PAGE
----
Second Generation Antipsychotics - Better, Not Perfect

As seen in Consultant Connection November 2012 Issue
By: Scott Spitnale ONU Pharm D Candidate

By now everyone should be aware that surveyors and other healthcare organizations are really targeting those residents receiving antipsychotics. The American Health Care Association and the National Center for Assisted Living have a quality initiative goal of reducing off-label use of antipsychotics by 15% by the end of the year. Their scrutiny of these medications comes with good reason. These medications have many potentially severe adverse effects. However, this article isn’t to tell you that antipsychotics should never be used, but it is to make you aware of the differences in adverse effects between the two types of antipsychotics and to bring your attention to some changes in the frequency of monitoring requirements listed in the table below.

Second Generation Antipsychotics (SGAs) have greatly increased our capabilities to care for patients with psychiatric illnesses. SGAs can often allow patients to live a full productive life with as little interference as possible. With the introduction of First Generation Antipsychoti cs (FGAs) health care professionals were able to treat the positive symptoms of psychosis; however, this came at a great cost with extensive side effects. Even at clinically effective doses FGAs could produce  extrapyramidal symptoms such as dystonic reactions, drug-induced parkinsonism, akathisia, and tardive dyskinesia. The extensive side effects of FGAs often led to discontinuation of the treatment due to intolerance of side effects. With the introduction of SGAs an elimination of extrapyramidal symptoms was seen as well as the ability to treat negative symptoms of psychosis such as withdrawal, apathy, and the lack of verbal communication.

The introduction of the SGAs led to higher compliance rates and quality of life. Although the elimination of extrapyramidal symptoms was a huge gain when switching to SGAs they came with metabolic side effects such as dramatic weight gain, diabetes, increased LDL levels, increased triglyceride levels, decreased HDL levels, and diabetic ketoacidosis. While the metabolic side effects are a problem for the entire class often switching between medications in the class may alter the side effect profi le for the patient. When switching between SGAs a cross taper should be performed where the original SGA should be gradually discontinued while the SGA is slowly brought to clinical levels. Abrupt discontinuation of Antipsychotics should be avoided.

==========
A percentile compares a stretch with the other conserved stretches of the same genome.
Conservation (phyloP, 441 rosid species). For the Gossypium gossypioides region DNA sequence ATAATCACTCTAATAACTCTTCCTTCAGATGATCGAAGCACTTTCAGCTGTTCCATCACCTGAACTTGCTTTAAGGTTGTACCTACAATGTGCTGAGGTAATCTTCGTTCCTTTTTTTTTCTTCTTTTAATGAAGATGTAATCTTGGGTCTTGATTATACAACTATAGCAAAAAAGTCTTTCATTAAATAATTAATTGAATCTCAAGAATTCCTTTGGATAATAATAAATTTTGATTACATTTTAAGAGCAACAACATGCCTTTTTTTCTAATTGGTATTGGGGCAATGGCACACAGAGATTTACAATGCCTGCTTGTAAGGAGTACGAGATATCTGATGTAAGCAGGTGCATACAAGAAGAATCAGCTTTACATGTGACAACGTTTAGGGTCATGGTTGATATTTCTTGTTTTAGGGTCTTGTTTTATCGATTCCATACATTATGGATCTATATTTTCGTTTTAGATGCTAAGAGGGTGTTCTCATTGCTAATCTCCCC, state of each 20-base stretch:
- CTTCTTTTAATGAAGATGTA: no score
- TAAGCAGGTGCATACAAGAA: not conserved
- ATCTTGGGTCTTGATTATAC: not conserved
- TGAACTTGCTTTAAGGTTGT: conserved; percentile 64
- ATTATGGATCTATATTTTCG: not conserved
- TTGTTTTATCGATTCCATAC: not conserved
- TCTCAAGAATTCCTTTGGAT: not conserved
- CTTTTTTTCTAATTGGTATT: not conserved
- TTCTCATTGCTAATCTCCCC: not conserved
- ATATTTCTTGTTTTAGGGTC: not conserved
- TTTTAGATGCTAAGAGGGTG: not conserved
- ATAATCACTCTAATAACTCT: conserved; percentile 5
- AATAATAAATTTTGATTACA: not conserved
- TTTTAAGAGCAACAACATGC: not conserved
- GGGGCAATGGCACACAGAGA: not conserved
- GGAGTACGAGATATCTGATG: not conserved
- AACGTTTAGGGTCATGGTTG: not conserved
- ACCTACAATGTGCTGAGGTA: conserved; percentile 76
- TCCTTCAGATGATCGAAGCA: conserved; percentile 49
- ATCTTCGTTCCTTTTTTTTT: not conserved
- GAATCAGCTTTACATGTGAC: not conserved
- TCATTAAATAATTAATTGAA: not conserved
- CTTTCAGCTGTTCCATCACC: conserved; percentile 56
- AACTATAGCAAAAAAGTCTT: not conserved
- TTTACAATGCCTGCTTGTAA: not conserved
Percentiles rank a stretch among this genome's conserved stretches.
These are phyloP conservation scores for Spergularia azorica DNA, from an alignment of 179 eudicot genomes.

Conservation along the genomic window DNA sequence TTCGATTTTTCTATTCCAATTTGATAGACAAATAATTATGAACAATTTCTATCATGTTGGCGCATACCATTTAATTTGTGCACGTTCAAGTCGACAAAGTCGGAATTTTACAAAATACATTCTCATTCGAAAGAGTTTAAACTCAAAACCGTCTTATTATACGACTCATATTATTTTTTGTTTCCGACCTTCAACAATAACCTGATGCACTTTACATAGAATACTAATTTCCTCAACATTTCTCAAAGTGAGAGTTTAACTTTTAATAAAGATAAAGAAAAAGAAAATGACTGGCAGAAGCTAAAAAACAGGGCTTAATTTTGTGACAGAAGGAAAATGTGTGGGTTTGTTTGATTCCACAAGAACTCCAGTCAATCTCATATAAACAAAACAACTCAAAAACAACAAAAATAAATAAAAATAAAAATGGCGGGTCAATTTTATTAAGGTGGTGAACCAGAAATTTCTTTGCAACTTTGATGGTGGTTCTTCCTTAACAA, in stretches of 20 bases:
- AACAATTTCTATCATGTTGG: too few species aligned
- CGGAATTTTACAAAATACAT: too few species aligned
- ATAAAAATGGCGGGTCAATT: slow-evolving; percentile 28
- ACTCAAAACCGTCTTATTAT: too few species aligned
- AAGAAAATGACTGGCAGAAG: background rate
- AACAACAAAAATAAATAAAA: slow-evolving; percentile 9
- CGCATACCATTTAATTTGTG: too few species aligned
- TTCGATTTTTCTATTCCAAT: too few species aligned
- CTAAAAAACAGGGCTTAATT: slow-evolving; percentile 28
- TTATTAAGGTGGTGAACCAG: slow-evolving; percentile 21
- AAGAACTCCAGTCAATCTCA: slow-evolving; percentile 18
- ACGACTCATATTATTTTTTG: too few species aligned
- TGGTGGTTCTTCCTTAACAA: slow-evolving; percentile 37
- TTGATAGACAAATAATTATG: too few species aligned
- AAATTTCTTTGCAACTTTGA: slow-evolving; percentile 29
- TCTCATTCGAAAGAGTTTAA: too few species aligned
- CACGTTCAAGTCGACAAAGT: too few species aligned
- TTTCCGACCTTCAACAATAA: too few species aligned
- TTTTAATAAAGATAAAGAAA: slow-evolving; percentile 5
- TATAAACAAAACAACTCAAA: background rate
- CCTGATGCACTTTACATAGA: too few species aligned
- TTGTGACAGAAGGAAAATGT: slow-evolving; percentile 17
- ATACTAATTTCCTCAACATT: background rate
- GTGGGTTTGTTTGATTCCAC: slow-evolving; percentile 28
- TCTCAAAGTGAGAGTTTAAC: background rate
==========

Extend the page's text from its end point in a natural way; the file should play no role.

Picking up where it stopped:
Due to Second SGAs metabolism side effects creating long lasting cardiovascular effects, close monitoring of the following parameters is suggested:

These monitoring parameters can be used more frequently in patients who are at higher risk of side effect complications. Increased monitoring is seen at the beginning of a SGA regimen for early detection of side effects. Once a patient is stable on a SGA and is not at risk from the side effects monitoring should be decreased in frequency as seen above.

SGAs are very valuable despite their side effects and need for monitoring. With the use of SGAs expanding the need for appropriate monitoring expands with it. As with all medications, the risks and benefi ts of therapy should be weighed before making a change to a medication regimen. Increased awareness of SGAs and their possible side effects should lead to an increase in the quality of care and quality of life provided to these patients.

1. American Diabetes Association; The American Psychiatric Association; The American Association of Clinical Endocrinologists; and The North American Association for the Study of Obesity. Consensus Development Conference on Antipsychotic Drugs and Obesity and Diabetes.
Diabetes Care 2004; 27(2):596-601.
2. Lexi-Comp OnlineTM , Lexi-Drugs OnlineTM , Hudson, Ohio: Lexi-Comp, Inc.; September 19, 2012. 3. Magellan Health Services. Second Generation Antipsychotic Tip Sheet. N.p.: Magellan Health Services, 12/11. Essential Tools for Atypical Antipsychotics Monitoring. Independence, Dec. 2011. Web. 19 Sept. 2012. <


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